Ironically, when I first saw Joy I said to him, ” Her name must be Joy because she looks full of it..”  and ironically and magically it turns out indeed it is her name.

  • Great post, Lisa. I simply can’t understand why an artist would choose to participate in an art fair and not want to engage with the public. Perhaps it’s the mindset that somehow people will magically “discover” you without any outreach or effort. I think, though, that artists will find that telling their stories and reaching out to their “tribes” can, ultimately, elevate their work.

  • Thanks so much Lisa, for this excellent blog posting. Old Town is indeed one of the top art fairs in the country as you noted the quality of the work — but I am distressed about the lack of interaction from the artists. A true believer in the credo that an artist’s job is half creative and half marketing, this is sad to hear.

    I am really distressed over the lack of websites and preach this necessity all the time.

    I am linking to your post on my blog at http://www.ArtFairInsiders.com. Thanks for this thorough report. I also love Steve’s work, nice choice!

  • Thank you for posting this, Lisa. I’m an art fair artist who has experienced this very attitude when I attend fairs as a patron. I don’t understand it either.

    I had several friends exhibiting at this fair (I was in Topeka that weekend) and will pass this on.

    While I always greet visitors and have my artist’s statement posted in two places, you have me wondering if I have enough of the “why” in mine. Thanks for the view from the other side of the tent.


  • Willie McTell

    i understand that you want the artist to communicate with you, but it seems a little like you are more interested in a marketing “story” than an interaction with the art itself. remember that it will be the art hanging over your sofa, not a website or a marketing brand.

  • Excellent post… as an artists I share your gasp! about other artists not relating folks who visit their booths.

    I choose to market my work via the art show venue because I get to go toe-to-toe with those who express an interested in my work (I love it!). Though there is a balance between interacting and not interacting, I think overall folks want to hear the story behind the art and get to personally know the artist before purchasing. I also agree with you about the website. Cheers! LC

    PS I’m glad to have found your blog.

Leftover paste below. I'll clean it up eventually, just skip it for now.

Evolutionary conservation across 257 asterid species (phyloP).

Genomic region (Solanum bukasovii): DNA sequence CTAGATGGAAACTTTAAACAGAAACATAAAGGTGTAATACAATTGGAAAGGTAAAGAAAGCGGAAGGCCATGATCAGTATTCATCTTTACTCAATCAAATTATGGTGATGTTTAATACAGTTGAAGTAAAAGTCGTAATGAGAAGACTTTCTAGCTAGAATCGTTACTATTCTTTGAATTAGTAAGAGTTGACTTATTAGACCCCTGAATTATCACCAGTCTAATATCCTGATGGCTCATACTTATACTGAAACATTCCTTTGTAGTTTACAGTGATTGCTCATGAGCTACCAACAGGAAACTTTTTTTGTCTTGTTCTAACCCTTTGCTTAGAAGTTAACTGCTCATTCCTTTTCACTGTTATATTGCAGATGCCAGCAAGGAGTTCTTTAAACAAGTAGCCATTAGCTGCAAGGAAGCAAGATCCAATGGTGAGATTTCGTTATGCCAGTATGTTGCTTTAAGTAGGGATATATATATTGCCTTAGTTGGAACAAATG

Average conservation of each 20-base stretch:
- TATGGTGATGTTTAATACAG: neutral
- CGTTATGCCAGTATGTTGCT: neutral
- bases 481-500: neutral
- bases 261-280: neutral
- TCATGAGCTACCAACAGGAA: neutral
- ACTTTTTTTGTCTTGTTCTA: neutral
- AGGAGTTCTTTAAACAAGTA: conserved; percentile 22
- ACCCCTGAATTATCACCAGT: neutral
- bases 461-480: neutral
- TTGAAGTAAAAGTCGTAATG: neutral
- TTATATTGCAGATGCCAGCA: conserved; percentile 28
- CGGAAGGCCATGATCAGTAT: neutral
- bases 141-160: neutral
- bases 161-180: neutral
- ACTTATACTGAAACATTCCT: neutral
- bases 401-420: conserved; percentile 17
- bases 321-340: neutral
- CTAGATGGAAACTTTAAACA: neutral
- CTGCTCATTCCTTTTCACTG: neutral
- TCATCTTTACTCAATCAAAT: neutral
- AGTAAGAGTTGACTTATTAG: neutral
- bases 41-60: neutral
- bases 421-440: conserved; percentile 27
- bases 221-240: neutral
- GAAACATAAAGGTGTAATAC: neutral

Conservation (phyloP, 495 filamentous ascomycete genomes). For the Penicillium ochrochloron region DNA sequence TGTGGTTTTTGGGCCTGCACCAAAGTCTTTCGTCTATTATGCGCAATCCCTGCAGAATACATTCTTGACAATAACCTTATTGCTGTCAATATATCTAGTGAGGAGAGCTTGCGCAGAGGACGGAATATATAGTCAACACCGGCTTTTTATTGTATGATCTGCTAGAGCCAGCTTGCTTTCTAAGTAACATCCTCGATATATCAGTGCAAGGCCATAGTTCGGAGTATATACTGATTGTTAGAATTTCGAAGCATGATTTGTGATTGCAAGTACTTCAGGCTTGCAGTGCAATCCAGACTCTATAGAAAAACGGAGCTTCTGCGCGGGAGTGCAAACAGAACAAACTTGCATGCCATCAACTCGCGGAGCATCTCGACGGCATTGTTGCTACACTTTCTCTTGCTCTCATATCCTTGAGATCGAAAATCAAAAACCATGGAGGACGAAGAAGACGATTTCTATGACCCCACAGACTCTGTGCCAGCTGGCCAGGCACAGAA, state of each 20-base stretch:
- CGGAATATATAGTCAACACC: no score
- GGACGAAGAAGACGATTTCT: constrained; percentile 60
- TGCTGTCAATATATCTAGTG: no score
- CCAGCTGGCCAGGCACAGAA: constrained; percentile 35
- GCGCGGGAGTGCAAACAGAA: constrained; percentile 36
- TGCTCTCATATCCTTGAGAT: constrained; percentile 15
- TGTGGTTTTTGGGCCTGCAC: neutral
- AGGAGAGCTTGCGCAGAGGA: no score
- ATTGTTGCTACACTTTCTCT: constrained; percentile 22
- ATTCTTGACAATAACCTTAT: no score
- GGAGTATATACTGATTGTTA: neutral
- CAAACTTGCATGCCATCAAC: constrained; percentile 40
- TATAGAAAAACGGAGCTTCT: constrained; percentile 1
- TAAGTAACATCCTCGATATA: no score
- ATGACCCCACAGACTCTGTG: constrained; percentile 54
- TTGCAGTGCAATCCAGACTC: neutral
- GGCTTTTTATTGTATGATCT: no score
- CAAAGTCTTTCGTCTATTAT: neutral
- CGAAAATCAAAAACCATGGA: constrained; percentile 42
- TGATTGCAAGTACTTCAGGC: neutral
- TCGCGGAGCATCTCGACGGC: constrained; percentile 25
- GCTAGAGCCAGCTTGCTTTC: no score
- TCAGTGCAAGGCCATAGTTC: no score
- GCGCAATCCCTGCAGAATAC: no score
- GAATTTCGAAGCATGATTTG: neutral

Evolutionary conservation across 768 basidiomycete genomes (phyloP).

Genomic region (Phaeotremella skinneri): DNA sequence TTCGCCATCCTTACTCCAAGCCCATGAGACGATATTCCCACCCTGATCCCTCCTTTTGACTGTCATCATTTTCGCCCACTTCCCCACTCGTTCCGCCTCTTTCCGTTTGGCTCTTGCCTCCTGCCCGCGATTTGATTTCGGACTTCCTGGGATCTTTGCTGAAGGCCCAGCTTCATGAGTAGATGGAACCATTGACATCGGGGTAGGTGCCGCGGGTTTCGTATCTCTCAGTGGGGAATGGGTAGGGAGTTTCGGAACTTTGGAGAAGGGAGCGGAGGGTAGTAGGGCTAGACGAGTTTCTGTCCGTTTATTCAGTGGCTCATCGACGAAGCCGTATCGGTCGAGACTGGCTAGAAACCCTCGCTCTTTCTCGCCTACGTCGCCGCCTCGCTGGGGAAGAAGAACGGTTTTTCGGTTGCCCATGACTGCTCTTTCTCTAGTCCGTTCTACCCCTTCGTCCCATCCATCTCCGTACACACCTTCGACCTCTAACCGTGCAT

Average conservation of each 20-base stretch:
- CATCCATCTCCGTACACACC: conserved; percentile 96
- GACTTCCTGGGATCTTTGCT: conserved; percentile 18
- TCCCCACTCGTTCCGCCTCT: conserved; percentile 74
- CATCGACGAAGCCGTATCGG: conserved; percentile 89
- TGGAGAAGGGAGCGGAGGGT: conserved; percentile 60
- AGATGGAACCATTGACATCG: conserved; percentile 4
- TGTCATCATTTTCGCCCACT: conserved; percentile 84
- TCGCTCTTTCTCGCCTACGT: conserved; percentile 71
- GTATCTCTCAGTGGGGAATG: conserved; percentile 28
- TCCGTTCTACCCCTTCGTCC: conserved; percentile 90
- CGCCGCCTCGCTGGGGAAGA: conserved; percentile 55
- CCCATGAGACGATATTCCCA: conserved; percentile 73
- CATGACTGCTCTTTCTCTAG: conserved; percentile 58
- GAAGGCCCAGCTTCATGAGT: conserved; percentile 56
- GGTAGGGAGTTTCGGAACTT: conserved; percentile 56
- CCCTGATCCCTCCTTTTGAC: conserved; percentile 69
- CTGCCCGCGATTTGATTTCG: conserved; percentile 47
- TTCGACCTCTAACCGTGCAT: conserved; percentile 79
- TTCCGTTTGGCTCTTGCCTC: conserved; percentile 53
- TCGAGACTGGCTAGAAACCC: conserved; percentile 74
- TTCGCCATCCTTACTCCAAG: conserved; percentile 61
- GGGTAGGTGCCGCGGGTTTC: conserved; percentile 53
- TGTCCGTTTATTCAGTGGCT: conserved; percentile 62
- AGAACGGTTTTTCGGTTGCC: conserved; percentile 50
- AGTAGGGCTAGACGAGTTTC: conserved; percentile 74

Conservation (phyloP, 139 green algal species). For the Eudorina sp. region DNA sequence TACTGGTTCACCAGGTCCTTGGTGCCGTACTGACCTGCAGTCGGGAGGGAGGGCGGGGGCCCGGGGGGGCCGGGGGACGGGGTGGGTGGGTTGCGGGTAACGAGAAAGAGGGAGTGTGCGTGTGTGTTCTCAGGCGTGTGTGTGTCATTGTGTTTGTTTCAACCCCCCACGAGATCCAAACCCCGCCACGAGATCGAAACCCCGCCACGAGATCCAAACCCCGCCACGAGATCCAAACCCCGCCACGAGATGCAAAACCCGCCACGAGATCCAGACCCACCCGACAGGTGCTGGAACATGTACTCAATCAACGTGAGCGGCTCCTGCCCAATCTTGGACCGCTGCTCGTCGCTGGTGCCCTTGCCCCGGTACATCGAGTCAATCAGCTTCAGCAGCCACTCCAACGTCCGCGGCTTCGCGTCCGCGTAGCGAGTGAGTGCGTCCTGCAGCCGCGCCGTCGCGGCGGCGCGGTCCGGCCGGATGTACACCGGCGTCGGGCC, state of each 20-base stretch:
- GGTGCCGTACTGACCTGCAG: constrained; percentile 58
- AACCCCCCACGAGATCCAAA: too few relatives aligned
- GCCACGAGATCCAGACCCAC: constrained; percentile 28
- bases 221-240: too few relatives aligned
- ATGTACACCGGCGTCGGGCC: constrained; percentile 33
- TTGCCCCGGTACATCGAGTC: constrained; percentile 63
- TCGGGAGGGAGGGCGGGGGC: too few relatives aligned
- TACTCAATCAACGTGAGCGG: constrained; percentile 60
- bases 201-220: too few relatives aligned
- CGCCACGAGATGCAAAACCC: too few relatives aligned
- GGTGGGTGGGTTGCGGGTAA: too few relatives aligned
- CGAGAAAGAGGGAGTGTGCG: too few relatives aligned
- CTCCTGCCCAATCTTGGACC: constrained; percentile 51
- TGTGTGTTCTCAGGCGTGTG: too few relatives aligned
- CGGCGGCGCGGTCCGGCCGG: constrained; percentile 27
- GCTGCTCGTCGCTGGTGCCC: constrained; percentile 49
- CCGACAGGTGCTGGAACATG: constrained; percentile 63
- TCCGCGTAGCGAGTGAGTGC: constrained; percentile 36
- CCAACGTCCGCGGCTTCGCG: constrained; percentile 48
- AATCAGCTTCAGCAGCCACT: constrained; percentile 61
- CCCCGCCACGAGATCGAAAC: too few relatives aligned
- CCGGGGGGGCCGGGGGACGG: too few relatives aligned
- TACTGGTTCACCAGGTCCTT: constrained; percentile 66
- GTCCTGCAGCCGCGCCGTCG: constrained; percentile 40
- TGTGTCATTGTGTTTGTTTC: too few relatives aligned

• Willie,
    I would highly encourage you to watch the 18 minute video by Simon Sinek. People don’t buy marketing they buy what you believe in. The product is just the take home that hangs on their sofa. I always say to others, about my customers, what they are buying from me is something that will ignite their passionate pursuits. It just so happens to come in a clarinet case. The clarinet inside the case is a bonus that embodies why they bought it from me in the first place- because they believe my clarinets can activate their own passion and voice. And its true, actually. This is what I sell to them. TOTALLY DIFFERENT mindset and way of engaging with your audience. I sell from the inside out. From my passions and beliefs that my customers believe in. This comes from digging down deep and being able to shape your beliefs into a way of being and doing business that others just have to have! I can teach you how to do this if you come to Boost Camp! Thanks for taking the time to comment.

  • You need to exude the “why” in writing, and in person. Your passion and belief in who you are and why you do what you do has to be the driving force for someone to buy if you want to build a steady secure base of income and have everyone buzzing ( or most everyone- you can’t please everyone.) But kudos to you. At least you are thinking about it and I hope it shines through you too!

  • Could not agree with you more Leo about the need for your buyer to know who you are before they make the purchase. The better they do the more likely they are to become more than a single buyer and truly an advocate for your work and what you believe in…

    Glad you found us too!

  • HI Connie. Thanks for linking our post to your site. One of the reasons I am opening a school is to help change the way society views artists. Unfortunately, due to a lack of training, the problems start at a high level and work its way all the way down to the bottom because of the same lack of training. It is going to take a village and a better education to turn this around for the arts. It seems we have this passion in common. Thanks!

  • Hi,
    Did you happen to get to Wells Street Art Festival? I was there selling my digital photo collages. I have a Web site and my friend and I talk to everyone who comes into the booth.

  • Willie McTell